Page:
He makes the best corn tortillas from scratch and doesn't even use a press. He was born and raised in a country full of machismo yet never complains when he mops the floor or does the laundry. ... My husband and I yell at each other. Practically all the time. That's how we communicate. We swear and say malas razones. We talk to each other like we are compas or homeboys or whatever. Do not confuse our tone with anger. Just because one of us just said, "No mames, cállase a la chingada," and the other responded with, "Fuck you guey," doesn't mean we don't follow it up with laughter and a make out session. That's how we roll.
Snappy blog posts called for a snappy blog name. Emily coined one: "The Real Housewife of Ciudad Juárez." She worked on the blog at night, ensconced in a little computer room upstairs, while, downstairs, Gordo petted the dogs and watched Mexican cooking shows and narco telenovelas with titles like "Pablo Escobar."
It didn't take long for other local gringas in Emily's situation to discover her blog and email her. Soon they were meeting in person over coffee. They started organizing family gatherings for Thanksgiving and in the city's parks and Peter Piper Pizzas. The women formed a tight-knit support group. They helped each other find jobs in El Paso and medical care in Mexico. They comforted each other about their homesickness for family, friends, and everyday life in America. They commiserated about the interminable bridge crossing and laughed about their touch-and-go Spanish. They marveled over the astounding kindness and generosity of their neighbors, even the poor ones. They joked about being plural: The Real Housewives of Ciudad Juárez.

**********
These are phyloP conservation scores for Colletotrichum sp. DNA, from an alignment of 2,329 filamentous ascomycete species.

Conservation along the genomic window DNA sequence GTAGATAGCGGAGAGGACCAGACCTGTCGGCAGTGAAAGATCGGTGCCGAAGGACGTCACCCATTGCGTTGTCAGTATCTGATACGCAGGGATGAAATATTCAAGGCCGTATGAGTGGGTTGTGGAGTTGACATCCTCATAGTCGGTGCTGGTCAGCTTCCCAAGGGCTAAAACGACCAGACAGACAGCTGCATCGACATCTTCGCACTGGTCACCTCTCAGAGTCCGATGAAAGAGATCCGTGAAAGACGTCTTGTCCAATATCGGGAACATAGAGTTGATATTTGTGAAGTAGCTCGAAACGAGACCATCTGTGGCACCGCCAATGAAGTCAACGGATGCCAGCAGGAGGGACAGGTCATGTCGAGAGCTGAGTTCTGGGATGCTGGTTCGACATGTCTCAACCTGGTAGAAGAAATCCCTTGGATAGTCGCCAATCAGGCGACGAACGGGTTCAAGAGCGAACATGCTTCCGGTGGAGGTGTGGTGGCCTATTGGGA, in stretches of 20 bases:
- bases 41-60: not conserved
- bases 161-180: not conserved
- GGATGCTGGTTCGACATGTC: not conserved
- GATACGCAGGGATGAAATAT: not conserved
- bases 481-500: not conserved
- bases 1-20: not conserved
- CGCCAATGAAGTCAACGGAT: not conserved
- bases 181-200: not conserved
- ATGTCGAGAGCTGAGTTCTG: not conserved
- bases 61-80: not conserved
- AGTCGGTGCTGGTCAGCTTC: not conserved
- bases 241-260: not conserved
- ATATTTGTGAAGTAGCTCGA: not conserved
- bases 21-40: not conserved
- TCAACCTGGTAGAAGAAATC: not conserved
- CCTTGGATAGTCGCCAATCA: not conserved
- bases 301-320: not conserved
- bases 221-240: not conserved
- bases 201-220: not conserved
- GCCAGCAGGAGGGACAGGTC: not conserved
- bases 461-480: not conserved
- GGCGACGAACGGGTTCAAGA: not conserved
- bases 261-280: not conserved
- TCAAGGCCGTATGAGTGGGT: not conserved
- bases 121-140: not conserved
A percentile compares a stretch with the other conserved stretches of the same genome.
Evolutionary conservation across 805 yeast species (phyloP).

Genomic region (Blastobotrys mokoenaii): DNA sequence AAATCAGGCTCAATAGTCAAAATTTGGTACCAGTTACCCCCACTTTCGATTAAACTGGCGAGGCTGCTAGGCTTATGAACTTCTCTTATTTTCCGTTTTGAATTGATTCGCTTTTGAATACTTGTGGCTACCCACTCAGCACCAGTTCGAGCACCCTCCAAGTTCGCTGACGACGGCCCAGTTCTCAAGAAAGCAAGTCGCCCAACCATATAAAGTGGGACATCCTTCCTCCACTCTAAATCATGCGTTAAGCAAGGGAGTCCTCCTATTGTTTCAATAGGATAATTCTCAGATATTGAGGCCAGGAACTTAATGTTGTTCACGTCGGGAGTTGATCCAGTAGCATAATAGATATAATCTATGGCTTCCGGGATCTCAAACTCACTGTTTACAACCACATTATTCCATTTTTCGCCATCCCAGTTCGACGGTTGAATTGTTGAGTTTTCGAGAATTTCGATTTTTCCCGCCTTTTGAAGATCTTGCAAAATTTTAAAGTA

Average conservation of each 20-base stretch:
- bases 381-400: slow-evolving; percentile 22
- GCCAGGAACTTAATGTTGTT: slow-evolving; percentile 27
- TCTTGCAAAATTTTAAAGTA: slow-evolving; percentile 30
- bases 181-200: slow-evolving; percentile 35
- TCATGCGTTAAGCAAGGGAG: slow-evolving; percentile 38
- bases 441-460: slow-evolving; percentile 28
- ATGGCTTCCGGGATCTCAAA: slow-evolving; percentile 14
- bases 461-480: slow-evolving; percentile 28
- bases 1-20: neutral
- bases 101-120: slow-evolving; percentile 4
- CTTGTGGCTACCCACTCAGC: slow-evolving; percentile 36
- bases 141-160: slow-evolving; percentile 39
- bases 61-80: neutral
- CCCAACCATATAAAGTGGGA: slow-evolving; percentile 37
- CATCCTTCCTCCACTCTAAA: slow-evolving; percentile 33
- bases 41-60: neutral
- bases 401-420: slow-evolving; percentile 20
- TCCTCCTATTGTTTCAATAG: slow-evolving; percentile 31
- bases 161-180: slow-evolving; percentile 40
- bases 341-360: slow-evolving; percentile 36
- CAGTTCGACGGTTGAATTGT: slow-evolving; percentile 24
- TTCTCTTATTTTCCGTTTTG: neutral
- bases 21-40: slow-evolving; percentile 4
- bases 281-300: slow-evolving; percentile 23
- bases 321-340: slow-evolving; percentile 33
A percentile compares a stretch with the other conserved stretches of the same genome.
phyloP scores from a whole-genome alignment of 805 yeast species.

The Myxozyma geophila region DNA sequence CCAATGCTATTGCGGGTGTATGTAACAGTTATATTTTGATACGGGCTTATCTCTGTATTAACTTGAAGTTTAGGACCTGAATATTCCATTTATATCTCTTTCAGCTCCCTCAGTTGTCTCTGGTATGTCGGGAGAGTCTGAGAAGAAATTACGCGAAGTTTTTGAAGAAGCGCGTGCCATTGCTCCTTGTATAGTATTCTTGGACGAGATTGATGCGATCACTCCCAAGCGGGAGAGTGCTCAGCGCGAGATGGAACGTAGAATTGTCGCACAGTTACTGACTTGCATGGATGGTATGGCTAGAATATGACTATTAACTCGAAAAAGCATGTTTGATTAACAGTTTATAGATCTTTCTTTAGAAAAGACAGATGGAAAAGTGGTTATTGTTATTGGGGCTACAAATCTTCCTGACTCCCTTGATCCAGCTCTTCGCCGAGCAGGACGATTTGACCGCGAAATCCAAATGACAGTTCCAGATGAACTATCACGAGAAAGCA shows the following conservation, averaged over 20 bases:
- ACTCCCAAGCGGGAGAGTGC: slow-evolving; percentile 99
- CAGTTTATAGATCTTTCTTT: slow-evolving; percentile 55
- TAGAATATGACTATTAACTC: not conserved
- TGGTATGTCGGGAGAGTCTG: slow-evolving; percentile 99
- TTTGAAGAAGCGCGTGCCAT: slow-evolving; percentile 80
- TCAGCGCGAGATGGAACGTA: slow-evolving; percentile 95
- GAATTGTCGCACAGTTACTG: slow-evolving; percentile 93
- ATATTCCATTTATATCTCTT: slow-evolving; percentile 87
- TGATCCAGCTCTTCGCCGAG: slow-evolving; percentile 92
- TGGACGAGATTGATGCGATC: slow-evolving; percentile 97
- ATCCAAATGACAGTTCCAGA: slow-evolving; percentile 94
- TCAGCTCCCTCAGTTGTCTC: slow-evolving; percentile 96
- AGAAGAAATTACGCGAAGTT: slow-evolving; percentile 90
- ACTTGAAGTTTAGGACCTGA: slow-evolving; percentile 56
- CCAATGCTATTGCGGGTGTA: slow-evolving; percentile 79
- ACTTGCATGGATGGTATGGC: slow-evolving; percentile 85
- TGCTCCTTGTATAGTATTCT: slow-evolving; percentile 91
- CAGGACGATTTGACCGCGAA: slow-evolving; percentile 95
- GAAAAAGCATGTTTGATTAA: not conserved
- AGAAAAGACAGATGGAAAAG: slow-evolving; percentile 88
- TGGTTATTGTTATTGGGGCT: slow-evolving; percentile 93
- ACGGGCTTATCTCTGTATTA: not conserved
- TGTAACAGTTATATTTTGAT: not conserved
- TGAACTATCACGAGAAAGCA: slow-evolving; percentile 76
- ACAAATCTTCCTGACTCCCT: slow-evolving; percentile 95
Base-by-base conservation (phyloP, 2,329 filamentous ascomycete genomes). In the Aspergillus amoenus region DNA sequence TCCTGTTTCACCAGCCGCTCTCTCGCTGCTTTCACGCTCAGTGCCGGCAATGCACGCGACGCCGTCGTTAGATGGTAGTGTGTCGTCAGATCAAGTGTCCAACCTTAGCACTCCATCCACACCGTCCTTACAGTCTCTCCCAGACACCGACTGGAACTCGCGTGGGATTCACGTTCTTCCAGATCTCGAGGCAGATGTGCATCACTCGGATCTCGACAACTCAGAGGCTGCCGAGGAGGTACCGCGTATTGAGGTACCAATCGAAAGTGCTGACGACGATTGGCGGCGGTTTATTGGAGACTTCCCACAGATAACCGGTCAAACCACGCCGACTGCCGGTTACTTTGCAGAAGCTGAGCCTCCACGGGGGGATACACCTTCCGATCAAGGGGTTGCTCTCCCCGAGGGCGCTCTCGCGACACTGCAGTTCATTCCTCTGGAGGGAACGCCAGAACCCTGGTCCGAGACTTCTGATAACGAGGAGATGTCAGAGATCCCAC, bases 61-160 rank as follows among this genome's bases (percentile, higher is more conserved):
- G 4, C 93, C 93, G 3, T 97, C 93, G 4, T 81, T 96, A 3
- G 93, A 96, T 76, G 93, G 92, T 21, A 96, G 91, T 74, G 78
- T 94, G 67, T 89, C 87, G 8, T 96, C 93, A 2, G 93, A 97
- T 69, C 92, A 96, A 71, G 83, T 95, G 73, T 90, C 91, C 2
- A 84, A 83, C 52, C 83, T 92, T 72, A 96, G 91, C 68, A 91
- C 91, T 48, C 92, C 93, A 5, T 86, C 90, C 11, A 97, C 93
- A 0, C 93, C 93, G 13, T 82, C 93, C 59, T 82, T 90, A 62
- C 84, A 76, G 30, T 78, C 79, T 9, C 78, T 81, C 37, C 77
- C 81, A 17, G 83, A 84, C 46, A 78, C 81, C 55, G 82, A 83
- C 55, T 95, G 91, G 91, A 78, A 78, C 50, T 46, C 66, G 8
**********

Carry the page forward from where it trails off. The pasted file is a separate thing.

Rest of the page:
Two Sides to Life
One of the "housewives" is Erika, formerly a schoolteacher in Arizona, whose Mormon husband is banned for life from the U.S. because he once walked over a bridge and falsely claimed he was an American citizen. And there's a woman from the Appalachian coal fields, with a matching twang in her voice. Her Mexican husband wears cowboy hats and looks as though he could accompany his wife if they were ever to sing C&W duets in Nashville.
A short-term housewife of Juárez was Cortney DeBolt-Sanchez, 24, formerly a beautician from the Detroit suburbs. She'd married Phil, from her high school class, who'd been brought illegally from Mexico as a very young child, and who speaks English with a Michigan accent thick enough to cut with a knife. When the couple arrived in Juárez in late 2010* with their baby daughter, Cortney knew no Spanish. She was grateful that in a strange and frightening land, Emily and the other "housewives" helped her to feel like something more than a frightened stranger. Although Phil had never left the U.S. since being smuggled in as a child, it still took nearly two years for Cortney to get a hardship waiver; she and Phil immediately returned north.
Emily sometimes fantasizes about leaving Juárez and returning to America with her husband. Real Housewife has described their imaginary repatriation:
I look at the familiar window washers and the men who have been offering me burritos and sub-par newspapers and sodas every morning . ... For some reason they look different today but I can't quite put my finger on it. Maybe because I know I won't see them every day anymore?...
[I]t's our turn and we pull up to be inspected.... [I]t's an agent that I know. ... He's surprised to see someone else in my car. ... He asks me where we're going...
We're going to the United States.
I can see he's a bit teary eyed when I introduce him to my husband for the first time after so many years... I begin sobbing uncontrollably with joy.